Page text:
BitterSweet

An Obsession with All Things Handmade and Home-Cooked


25 Comments

Poke Fun at Soybeans

Despite rising temperatures and flourishing green foliage, my mind still wanders back to the tropical coasts of Hawaii. So distant in memory that it all seems like a dream, it’s hard to imagine what paradise looks like at this time of year. If the seasons don’t change drastically, do the foods? Although I’m one of the biggest proponents out there for eating seasonally, part of me clings to the hope that nothing ever changes on the islands. Without distinct seasons, it’s a perfectly reasonable concept, I reason with myself, trying to ignore how selfish the desire is. Truthfully, nothing ever stays quite the same, but I’m optimistic that the food culture will remain just as vibrant day in and day out, unfettered by the passage of time.

Progress is definitely on the horizons, and that is one adjustment I would never stand in the way of. Vegan renditions of classic Hawaiian fare proved somewhat difficult to come by, making the random sighting of soybean poke at a nondescript Foodland grocery store such a delightful shock to the system. Were my eyes deceiving me? Poke, defined as a preparation of raw fish, in bean format? Not a chance in hell would I leave without this fabulous impulse buy; a full pound came back to the hotel room with me that evening, and not an ounce remained by daybreak.

A stroke of simple brilliance, the combination of flavors fuse to create something that all palates can appreciate. With the savory flavors of garlic, soy sauce, and the bright pop of red pepper flakes melded throughout, you can’t go wrong. It was the first thing I tried to recreate upon my return home, so it’s about time this appetizer made it into the blog’s spotlight. For parties or gatherings, this stuff goes fast- You may want to double or even triple the amounts.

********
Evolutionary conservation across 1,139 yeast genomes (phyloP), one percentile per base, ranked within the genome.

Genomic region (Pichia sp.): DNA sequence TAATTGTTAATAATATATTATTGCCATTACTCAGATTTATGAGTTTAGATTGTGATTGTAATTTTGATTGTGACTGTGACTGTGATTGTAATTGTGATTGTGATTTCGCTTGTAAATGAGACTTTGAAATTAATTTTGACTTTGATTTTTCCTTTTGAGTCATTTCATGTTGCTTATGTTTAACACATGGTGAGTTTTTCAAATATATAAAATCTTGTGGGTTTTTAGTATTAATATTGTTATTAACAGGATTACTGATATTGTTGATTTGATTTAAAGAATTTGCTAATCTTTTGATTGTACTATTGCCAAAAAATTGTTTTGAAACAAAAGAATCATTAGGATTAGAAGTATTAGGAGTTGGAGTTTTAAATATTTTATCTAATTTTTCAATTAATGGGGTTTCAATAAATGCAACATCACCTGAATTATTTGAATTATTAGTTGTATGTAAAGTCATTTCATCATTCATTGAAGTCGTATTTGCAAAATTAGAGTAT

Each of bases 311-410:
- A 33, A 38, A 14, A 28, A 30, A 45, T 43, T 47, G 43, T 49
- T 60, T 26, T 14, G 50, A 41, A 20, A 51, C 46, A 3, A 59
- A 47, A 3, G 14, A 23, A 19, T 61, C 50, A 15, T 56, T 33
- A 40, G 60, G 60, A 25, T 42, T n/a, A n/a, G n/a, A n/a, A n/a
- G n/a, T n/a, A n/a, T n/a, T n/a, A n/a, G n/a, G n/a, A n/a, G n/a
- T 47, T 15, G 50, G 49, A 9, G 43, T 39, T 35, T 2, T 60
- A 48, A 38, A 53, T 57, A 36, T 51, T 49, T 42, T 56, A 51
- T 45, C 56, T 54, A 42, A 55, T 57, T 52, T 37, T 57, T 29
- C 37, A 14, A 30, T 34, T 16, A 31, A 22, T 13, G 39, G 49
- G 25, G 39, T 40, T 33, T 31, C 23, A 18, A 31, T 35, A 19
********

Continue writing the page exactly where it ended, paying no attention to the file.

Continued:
Soybean Poke

1 Pound Frozen Edamame in Shells
1 Tablespoon Olive Oil
1 Teaspoon Toasted Sesame Oil
1 Tablespoon (3 – 4 Cloves) Finely Minced Garlic
1/8 Teaspoon Crushed Red Pepper Flakes
3 Tablespoons Reduced Sodium Soy Sauce
Coarse Sea Salt, to Taste

In a medium or large stock pot, set about 2 quarts of water over medium heat and cover with the lid. Bring it up to a boil before tossing in the frozen edamame- No need to thaw. Boil uncovered for 3 – 4 minutes, until the pods are thawed and tender. If you overcook them, the beans will start ejecting themselves from their shells, but they’re still just as tasty, if a bit softer in texture. Drain thoroughly.

Meanwhile, combine both oils and the minced garlic in a medium saute pan over medium heat. Cook, stirring frequently, until the garlic is aromatic but not quite browned. Add in the prepared edamame along with the red pepper flakes and soy sauce, tossing to incorporate. Saute for just 2 – 3 minutes longer to infuse the soybeans with the marinade.

Turn off the heat and transfer to a large serving bowl. Add a pinch of salt over the top if desired, but use that salt sparingly! The soy sauce already adds quite a bit of sodium into the mix, so you may find it doesn’t need any extra at all.

Enjoy hot or or at room temperature.

Makes 4 – 6 Snack-Sized Servings

Printable Recipe


33 Comments

Can’t Stand the Heat

Making the transition back to a summer climate, that elusive warm state that up until recently seemed to exist only in exotic locales, many miles away, has been a bit more jarring than initially anticipated. Yes, of course, I realized that it would someday register above 70 degrees outside, and yes, New England is notorious for its oppressive humidity, but somehow that all slipped my mind as I daydreamed of summer just a month or two ago. Happily glossing over those unpleasant aspects, I somehow envisioned a June and July as the two most perfect months of the year; free of bugs, hot but crisp and dry, and with gentle showers in the evenings to cool things down each night. We’re still just on the cusp of Summer, but already reality has smacked me in the face and set me straight. That ideal summer just doesn’t exist, my dear.